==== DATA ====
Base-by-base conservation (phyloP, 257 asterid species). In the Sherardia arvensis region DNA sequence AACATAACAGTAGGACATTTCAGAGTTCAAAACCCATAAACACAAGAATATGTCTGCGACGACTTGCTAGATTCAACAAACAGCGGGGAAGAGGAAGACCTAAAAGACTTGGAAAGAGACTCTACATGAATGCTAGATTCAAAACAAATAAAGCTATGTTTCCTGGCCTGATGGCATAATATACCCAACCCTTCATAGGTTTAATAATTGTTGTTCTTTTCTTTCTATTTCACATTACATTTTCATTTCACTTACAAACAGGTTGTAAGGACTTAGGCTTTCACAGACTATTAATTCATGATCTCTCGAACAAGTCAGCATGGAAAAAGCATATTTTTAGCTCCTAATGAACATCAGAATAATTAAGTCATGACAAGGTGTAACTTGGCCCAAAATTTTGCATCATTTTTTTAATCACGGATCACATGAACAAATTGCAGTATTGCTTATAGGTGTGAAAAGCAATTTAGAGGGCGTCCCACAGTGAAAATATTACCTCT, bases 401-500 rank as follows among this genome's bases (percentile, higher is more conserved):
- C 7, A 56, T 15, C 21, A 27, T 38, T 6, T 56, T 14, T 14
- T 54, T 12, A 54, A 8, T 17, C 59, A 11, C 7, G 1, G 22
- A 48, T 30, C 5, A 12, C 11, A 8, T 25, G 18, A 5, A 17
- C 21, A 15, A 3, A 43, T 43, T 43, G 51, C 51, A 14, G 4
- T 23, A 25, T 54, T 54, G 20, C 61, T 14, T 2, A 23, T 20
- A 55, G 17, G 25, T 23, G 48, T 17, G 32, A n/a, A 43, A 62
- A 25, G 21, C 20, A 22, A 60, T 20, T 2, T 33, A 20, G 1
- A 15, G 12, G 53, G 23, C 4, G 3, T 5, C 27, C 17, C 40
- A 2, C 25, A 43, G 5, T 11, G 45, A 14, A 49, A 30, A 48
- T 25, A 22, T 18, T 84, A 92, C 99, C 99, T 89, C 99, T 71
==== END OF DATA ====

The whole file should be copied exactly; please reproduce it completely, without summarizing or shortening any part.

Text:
Base-by-base conservation (phyloP, 257 asterid species). In the Sherardia arvensis region DNA sequence AACATAACAGTAGGACATTTCAGAGTTCAAAACCCATAAACACAAGAATATGTCTGCGACGACTTGCTAGATTCAACAAACAGCGGGGAAGAGGAAGACCTAAAAGACTTGGAAAGAGACTCTACATGAATGCTAGATTCAAAACAAATAAAGCTATGTTTCCTGGCCTGATGGCATAATATACCCAACCCTTCATAGGTTTAATAATTGTTGTTCTTTTCTTTCTATTTCACATTACATTTTCATTTCACTTACAAACAGGTTGTAAGGACTTAGGCTTTCACAGACTATTAATTCATGATCTCTCGAACAAGTCAGCATGGAAAAAGCATATTTTTAGCTCCTAATGAACATCAGAATAATTAAGTCATGACAAGGTGTAACTTGGCCCAAAATTTTGCATCATTTTTTTAATCACGGATCACATGAACAAATTGCAGTATTGCTTATAGGTGTGAAAAGCAATTTAGAGGGCGTCCCACAGTGAAAATATTACCTCT, bases 401-500 rank as follows among this genome's bases (percentile, higher is more conserved):
- C 7, A 56, T 15, C 21, A 27, T 38, T 6, T 56, T 14, T 14
- T 54, T 12, A 54, A 8, T 17, C 59, A 11, C 7, G 1, G 22
- A 48, T 30, C 5, A 12, C 11, A 8, T 25, G 18, A 5, A 17
- C 21, A 15, A 3, A 43, T 43, T 43, G 51, C 51, A 14, G 4
- T 23, A 25, T 54, T 54, G 20, C 61, T 14, T 2, A 23, T 20
- A 55, G 17, G 25, T 23, G 48, T 17, G 32, A n/a, A 43, A 62
- A 25, G 21, C 20, A 22, A 60, T 20, T 2, T 33, A 20, G 1
- A 15, G 12, G 53, G 23, C 4, G 3, T 5, C 27, C 17, C 40
- A 2, C 25, A 43, G 5, T 11, G 45, A 14, A 49, A 30, A 48
- T 25, A 22, T 18, T 84, A 92, C 99, C 99, T 89, C 99, T 71